LANCASTER TWP — Supervisors have the potential to see a new face for the first time in a while after the May 21 primary election.
Only one seat is open for a six-year term. Supervisor Dennis Kerr, hoping to extend his 35-year tenure, faces challenger Tim Zinkham.
The issue on both candidates' minds is growth.
Lancaster Township has faced rapid growth, particularly in residential units, for the past few years. Current board members have been working to find a middle ground between potential development and what existing residents and business owners want to see.
Some of the biggest complaints facing the board include constant construction, a need for infrastructure improvements and increased traffic and population.
Many residents have spoken about the need to maintain the “tight-knit community” feeling that brought so many people to the area in the first place, and the board recently enlisted the help of a planning committee of 11 community members to work on the comprehensive plan for the township that will determine its goals for the next 10 years.
The comprehensive planning committee will hold a public meeting at 6 p.m. May 22 at the Lancaster Township Community Center to hear more opinions from the community before beginning work on the comprehensive plan. The committee's plan will then be presented to Lancaster Township's planning commission before it is sent for approval to the board of supervisors later in the year.
At a town hall event hosted by the Scenic Ridge Community at 7 p.m. Thursday, Kerr and Zinkham discussed their ideas for the future of the township and answered questions from about 50 people.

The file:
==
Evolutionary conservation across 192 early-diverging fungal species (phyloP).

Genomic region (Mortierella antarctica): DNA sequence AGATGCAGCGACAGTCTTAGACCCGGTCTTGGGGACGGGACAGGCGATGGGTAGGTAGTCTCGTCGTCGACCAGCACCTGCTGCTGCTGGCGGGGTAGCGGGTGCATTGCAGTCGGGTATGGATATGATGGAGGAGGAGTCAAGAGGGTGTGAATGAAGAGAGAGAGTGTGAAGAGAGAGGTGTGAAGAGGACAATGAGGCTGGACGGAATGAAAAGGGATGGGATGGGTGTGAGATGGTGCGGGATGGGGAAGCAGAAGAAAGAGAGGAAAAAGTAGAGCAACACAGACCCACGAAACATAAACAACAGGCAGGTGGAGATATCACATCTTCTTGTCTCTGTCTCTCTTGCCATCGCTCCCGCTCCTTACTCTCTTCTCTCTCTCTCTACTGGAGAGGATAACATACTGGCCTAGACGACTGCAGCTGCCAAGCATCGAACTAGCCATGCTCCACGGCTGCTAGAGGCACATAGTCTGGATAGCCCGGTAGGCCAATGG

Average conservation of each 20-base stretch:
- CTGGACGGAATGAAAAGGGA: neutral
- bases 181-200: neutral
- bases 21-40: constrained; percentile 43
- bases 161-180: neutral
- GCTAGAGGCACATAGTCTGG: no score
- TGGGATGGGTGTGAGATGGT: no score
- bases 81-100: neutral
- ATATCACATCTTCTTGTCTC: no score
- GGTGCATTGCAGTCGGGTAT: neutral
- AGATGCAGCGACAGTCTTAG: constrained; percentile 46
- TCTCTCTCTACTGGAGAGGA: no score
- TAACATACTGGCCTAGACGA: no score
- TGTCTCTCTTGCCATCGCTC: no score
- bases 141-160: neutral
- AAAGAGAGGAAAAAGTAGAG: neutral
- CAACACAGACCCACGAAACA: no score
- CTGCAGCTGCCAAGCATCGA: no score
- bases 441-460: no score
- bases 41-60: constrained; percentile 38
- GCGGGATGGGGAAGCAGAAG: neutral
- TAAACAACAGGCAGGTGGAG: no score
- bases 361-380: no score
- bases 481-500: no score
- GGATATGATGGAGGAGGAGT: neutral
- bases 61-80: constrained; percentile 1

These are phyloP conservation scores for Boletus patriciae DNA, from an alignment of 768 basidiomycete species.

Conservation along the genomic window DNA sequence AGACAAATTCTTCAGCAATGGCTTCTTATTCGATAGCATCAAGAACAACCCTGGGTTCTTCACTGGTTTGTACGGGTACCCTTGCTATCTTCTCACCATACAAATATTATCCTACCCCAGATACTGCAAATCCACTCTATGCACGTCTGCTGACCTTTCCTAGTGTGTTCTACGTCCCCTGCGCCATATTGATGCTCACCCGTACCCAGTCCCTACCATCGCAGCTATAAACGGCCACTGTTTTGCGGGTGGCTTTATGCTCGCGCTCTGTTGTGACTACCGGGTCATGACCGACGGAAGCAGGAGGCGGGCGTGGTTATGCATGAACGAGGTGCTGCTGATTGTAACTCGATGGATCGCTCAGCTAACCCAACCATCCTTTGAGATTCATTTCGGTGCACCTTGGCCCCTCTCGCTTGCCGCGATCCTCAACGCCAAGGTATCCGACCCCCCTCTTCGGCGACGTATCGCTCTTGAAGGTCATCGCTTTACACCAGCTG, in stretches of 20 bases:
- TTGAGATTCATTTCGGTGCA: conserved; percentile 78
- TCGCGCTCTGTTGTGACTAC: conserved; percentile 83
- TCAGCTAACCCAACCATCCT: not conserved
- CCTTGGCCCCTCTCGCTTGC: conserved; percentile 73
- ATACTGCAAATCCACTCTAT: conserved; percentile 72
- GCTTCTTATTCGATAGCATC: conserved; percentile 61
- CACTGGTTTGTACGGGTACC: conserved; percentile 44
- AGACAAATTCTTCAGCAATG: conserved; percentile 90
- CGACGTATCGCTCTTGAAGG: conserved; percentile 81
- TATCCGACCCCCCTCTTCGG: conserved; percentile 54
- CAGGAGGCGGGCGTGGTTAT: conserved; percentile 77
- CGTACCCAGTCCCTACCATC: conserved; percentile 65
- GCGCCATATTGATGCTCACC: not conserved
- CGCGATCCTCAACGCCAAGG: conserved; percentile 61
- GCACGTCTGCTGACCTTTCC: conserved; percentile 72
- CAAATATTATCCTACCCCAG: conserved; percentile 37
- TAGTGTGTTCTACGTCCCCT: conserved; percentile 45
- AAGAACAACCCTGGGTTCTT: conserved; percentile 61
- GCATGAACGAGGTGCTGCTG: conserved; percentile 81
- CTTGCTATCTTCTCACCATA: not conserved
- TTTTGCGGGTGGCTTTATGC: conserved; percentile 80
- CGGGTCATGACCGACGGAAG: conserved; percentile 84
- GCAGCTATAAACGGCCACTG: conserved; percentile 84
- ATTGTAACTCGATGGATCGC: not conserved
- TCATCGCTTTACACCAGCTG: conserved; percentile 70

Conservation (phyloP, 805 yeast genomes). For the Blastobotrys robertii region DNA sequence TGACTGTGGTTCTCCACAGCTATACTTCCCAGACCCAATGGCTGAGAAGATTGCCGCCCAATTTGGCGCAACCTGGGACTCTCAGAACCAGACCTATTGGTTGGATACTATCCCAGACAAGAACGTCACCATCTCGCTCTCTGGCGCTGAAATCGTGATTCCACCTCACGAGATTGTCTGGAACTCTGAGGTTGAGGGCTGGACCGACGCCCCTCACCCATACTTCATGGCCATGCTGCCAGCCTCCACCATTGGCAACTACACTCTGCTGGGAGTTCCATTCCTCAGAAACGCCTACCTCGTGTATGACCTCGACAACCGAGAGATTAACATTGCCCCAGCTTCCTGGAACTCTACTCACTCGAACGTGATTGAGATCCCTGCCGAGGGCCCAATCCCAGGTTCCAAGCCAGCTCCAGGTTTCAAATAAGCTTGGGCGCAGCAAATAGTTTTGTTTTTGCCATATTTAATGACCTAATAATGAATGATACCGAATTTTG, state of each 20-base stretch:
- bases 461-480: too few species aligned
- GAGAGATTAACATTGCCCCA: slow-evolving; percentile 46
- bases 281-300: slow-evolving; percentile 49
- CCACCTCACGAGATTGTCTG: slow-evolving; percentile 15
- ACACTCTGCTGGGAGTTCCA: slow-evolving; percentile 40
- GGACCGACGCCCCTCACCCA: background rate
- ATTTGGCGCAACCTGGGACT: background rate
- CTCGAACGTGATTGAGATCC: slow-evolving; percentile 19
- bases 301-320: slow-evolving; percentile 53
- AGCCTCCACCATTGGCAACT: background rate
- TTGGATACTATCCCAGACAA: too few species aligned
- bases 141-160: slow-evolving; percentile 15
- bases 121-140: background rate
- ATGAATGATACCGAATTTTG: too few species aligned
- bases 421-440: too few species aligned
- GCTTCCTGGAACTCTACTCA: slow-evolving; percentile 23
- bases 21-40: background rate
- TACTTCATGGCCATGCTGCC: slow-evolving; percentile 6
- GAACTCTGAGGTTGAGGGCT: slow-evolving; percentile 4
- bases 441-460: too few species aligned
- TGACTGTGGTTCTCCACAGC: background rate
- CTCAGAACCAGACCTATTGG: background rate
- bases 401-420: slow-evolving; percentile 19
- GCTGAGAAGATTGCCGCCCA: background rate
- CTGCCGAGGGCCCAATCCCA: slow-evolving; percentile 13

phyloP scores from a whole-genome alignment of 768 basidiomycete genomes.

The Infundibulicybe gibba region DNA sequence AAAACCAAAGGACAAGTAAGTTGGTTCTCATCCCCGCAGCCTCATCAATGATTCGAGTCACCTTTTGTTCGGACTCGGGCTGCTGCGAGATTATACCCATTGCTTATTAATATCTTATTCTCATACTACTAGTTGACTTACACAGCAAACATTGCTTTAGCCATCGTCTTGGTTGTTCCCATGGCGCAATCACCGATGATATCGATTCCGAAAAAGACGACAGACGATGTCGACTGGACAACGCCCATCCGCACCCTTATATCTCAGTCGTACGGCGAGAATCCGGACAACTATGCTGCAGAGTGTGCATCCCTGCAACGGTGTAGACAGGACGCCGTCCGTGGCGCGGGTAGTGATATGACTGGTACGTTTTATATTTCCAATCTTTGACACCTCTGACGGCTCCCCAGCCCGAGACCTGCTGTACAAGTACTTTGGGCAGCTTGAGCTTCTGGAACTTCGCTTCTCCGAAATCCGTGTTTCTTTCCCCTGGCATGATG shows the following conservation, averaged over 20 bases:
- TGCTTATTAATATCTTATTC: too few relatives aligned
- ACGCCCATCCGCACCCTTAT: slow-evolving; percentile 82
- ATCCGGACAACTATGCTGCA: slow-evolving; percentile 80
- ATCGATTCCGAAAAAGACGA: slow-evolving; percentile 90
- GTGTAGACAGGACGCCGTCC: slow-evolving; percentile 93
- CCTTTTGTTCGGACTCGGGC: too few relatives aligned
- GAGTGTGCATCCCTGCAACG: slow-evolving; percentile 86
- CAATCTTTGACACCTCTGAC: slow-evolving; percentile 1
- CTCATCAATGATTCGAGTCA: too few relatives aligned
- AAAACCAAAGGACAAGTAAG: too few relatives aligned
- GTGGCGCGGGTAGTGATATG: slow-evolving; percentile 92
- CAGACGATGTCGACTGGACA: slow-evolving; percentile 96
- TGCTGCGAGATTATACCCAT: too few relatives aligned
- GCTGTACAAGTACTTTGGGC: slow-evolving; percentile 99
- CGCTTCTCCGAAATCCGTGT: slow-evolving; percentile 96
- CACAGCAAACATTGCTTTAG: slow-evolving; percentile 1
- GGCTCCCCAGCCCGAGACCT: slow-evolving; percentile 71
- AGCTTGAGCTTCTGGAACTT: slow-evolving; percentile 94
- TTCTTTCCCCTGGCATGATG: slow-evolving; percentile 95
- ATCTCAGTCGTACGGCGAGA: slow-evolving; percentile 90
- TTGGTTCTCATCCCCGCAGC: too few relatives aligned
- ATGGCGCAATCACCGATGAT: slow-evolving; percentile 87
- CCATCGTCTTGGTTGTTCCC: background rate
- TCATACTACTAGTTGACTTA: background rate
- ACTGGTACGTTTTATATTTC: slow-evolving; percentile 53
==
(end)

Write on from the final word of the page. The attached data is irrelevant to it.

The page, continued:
A common theme was the desire from residents not to see the community “turn into Cranberry.” Simultaneously, people said they wanted to see more services offered.
Issues brought up included a public need for “vision” among the future supervisor's characteristics and the further development of commercial properties — such as a grocery store — as well as traffic alleviation, safety precautions and “keeping it rural” in the community.
Education: High school diploma from Seneca Valley High School
Occupation: Self-employed in farm equipment sales and mechanics
Family: Married with two children
Issue: “Growth. This little community popped up overnight, it seems. It's the board's job to handle it as much as possible, and the comprehensive plan will help.”
Education: Bachelor's degree in mathematics and statistics from Penn State University
Occupation: Cranberry Township manager of engineering services
Issue: “Managing and mitigating growth is the biggest thing facing the township. I think community involvement in the comprehensive plan will be vital.”